I'll be watching The Promise today, on Genocide Remembrance Day. I have my reservations about the film--namely the casting of non-Armenian actors in Armenian roles (with all due respect to Oscar Isaac, who is otherwise a laudable actor)--but the fact remains that this is the most "mainstream" film that includes the Armenian Genocide, and the first film that has been widely available in the United States since Atom Egoyan's 2002 film Ararat (there have been a number of European-made films since 2002, but few, if any, were distributed to any great length in the United States).

The message of The Promise, though, isn't just about the genocide--it is about doing right by others as a general rule to live by, which is why the filmmakers are donating 100% of the film's proceeds to global charities such as the Elton John AIDS Foundation. And to raise awareness--I know its such a cliched term in our era of clicktivism and silly bracelets, but here, it fits--the hashtag #KeepThePromise has been trending on social media.

That awareness is very much necessary, as Christian Bale, one of the actors portraying the three protagonists in The Promise, is quick to note in interviews that he had no notion of the Armenian Genocide before The Promise--and, indeed, often so too are his interviewers quick to admit a similar lack of awareness themselves.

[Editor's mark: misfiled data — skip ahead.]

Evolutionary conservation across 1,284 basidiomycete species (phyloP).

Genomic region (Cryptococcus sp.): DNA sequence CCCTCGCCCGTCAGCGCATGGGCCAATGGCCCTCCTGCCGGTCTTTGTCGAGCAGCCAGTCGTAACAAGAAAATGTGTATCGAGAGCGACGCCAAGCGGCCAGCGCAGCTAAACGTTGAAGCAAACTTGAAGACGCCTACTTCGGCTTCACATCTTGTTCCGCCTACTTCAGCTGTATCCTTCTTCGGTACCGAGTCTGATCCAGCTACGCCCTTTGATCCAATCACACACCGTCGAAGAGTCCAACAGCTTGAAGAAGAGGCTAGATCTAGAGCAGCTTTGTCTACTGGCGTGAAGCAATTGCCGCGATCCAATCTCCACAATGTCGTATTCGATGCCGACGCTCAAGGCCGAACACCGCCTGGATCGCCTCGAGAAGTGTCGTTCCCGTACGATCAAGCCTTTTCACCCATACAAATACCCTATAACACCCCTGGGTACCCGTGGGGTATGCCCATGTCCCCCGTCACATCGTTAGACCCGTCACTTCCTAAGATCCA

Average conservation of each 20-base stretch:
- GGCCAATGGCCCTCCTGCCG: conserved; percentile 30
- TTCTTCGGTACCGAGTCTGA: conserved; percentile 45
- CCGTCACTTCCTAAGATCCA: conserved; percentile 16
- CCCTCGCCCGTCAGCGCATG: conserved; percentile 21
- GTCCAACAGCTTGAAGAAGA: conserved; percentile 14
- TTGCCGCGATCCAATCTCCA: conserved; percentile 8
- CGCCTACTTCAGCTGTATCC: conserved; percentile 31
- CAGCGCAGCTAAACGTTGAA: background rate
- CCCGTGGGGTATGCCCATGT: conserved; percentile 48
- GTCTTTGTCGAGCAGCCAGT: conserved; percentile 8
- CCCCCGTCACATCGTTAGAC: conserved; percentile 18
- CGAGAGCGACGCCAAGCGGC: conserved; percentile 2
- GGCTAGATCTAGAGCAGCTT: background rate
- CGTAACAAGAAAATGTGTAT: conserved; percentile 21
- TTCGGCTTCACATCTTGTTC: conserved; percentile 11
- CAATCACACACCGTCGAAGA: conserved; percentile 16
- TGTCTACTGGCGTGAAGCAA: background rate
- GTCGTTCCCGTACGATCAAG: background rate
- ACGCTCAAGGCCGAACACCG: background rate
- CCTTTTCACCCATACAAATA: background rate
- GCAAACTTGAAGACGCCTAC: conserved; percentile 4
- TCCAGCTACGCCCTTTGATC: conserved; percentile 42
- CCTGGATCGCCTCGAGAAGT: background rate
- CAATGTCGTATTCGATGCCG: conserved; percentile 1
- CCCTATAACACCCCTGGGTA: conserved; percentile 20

This should not be so.

There are a great many doorsteps at which to lay culpability for this lack of awareness--the absence of a good World War I curriculum in our history classrooms, the despicable effort in pockets of academia ranging from Princeton University to Louisville University to use faux-intellectual disinformation to discredit the scholarly consensus, and just plain old-fashioned lobbying against the truth in the halls of government. It takes time and effort--a great deal of time and effort, in fact--for the work and research of someone like Taner Akcam to erode and chip away at such systemic forces.

But if, as GI Joe says, knowing is half the battle, and if, as Jesus says in John 8, that you shall know the truth, and the truth shall set you free, then at least seeking an awareness, whether it comes in a classroom or a movie theater, is worthy of our praise.

So if you do go to see The Promise, my sincere and profound thanks to you. All I ask is that you emerge from the darkened theater prepared to keep the promise--to keep in your heart what you have learned, and to share the story with others.

In so doing, we will be set free. Of that, I am certain.

In memory of the 1.5 million men, women, and children murdered in the Armenian Genocide. As of this writing, its status as a genocide has yet to be acknowledged by the United States of America and is officially denied by the republics of both Turkey and Azerbaijan.

Longview, Washington
April 24, 2017

Since I began The Theophilus Project in the autumn of 2011, I write on or around April 24 every year in memory of my own family, whose patriarch Sarkis Mouradian (my great-great grandfather) and his son Madiros, died in the spring of 1915 as the genocide began. You can find more of my work on their behalf and in their memory here:

2016: "Red Sunday"
2015: "100"
2014: "A Voice Was Heard In Ramah"
2013: "Being Ethnic"
2012: "Armenia Remembered"

The Promise promo poster image courtesy of IMDB